• If a discretionary trust is set up in a tax haven, or otherwise happens to enjoy a preferential tax regime, the trust’s income is automatically attributed to its Italian beneficiaries, regardless of whether the trust has actually made a distribution. You could end up paying tax on amounts you haven’t actually received
  • This point follows the similar regime for companies set up in tax havens or enjoying low tax regimes

Gift/inheritance taxes

  • People often set trusts up as vehicles for estate planning. One main source of doubt over the years has been the moment at which Italian gift or inheritance taxes fall due. The doubt has been created by the fact that the Italian Supreme Court (Cassazione) has oscillated between two competing interpretations
  • The first interpretation is that taxes are due at the moment the trust is set up, and should be paid at appropriate rates considering the relationship between the settlor and the ultimate beneficiary. This approach was favoured by those who wanted to pay the taxes now under the relatively low Italian IHT regime, in the anticipation of higher taxes in the future
  • The second interpretation is that taxes are due at the moment of final distribution to the beneficiary concerned
  • Interestingly, both approaches have been applied in the Italian courts, but it seems that the second interpretation is destined to become the definitive one. This puts people who have already applied the first interpretation in something of an awkward position

Will I be subject to foreign assets declarations (IVAFE/IVIE) as a result of being considered “titolare effettivo” (beneficial owner) of the trust’s assets?

  • This is quite a complicated point and is intertwined with the fact that recent reforms have made Italian resident trusts subject to foreign asset declaration rules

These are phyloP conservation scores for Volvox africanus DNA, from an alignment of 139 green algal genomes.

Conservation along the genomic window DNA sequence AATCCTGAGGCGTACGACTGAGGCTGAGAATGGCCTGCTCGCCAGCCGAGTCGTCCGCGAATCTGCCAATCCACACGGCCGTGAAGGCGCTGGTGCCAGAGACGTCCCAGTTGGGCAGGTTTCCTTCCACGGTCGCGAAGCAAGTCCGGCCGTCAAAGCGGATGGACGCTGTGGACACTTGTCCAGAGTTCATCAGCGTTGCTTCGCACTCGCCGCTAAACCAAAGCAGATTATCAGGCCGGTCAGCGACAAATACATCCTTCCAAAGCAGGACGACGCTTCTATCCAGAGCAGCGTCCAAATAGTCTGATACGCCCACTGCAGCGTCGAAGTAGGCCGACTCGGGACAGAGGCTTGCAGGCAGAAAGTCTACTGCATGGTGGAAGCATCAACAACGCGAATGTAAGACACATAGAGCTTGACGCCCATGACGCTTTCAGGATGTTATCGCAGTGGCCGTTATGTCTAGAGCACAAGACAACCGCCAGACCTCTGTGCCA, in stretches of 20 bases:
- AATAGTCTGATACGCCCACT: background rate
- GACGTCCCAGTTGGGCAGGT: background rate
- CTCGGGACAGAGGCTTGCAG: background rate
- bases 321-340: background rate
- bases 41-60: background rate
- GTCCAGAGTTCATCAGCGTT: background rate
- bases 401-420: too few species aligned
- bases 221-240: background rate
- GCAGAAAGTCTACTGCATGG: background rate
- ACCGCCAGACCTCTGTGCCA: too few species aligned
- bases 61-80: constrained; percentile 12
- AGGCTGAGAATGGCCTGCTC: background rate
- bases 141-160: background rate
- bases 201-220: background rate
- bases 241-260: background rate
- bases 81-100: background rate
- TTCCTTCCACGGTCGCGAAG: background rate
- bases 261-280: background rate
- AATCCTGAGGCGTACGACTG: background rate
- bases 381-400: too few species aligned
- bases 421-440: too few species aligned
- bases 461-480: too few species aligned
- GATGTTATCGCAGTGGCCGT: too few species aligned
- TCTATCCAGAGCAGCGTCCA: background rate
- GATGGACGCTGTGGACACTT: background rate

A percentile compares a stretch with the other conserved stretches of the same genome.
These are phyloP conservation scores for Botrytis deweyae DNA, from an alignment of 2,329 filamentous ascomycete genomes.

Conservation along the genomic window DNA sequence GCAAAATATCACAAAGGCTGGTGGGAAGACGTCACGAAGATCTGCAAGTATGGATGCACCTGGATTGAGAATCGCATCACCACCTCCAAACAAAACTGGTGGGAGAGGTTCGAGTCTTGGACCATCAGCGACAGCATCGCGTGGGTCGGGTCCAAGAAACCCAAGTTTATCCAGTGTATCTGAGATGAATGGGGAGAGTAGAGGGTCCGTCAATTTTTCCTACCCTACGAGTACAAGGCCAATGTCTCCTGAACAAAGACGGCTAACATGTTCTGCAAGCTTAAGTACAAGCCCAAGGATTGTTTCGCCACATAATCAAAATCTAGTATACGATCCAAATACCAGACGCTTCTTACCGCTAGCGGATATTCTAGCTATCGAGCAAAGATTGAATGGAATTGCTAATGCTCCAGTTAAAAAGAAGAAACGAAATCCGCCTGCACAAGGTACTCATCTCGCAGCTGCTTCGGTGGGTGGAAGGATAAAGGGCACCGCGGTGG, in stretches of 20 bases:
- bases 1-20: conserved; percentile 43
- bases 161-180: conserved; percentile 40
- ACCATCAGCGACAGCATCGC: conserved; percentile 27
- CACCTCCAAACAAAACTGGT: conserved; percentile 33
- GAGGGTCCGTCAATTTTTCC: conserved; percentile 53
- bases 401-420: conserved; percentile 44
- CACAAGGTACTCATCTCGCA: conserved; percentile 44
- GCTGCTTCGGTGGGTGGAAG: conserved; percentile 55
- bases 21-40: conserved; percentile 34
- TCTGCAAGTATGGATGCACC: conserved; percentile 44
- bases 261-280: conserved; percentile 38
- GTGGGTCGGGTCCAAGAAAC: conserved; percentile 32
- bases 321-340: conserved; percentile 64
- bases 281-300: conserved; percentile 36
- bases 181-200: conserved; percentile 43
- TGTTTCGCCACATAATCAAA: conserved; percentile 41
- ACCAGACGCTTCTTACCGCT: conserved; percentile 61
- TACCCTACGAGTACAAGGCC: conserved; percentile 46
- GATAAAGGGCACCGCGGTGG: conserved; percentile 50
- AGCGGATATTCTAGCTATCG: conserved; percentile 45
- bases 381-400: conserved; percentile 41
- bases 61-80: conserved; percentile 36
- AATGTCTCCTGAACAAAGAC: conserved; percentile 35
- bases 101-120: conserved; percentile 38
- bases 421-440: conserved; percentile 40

• In some circumstances, even the beneficiaries of foreign discretionary trusts may have to declare the assets held by the trust due to the rules relating to beneficial ownership
  • The penalties for non declaration are such that, if you find yourself in a grey area, you should probably make the declaration (which is a fairly difficult thing to do properly)

Don’t underestimate the level of sophistication that the Agenzia is reaching with its interpretations of trust instruments – they can and will dig into the nature of a trust in order to understand exactly how it works and increasingly they have the expertise to do so. If you do have a connection to a trust or are thinking about setting one up, now might be a good idea to have a chat and review your situation. There are a limited number of circumstances in which they might make sense (for example in terms of protecting vulnerable individuals), but in most other cases we find that there are easier and more “Italian-friendly” ways of reaching the goals people have with their trusts.

If any of the above has raised doubts or queries, I’m always happy to hear from people by e-mail, or even just drop me a WhatsApp message and we’ll organise a time to speak.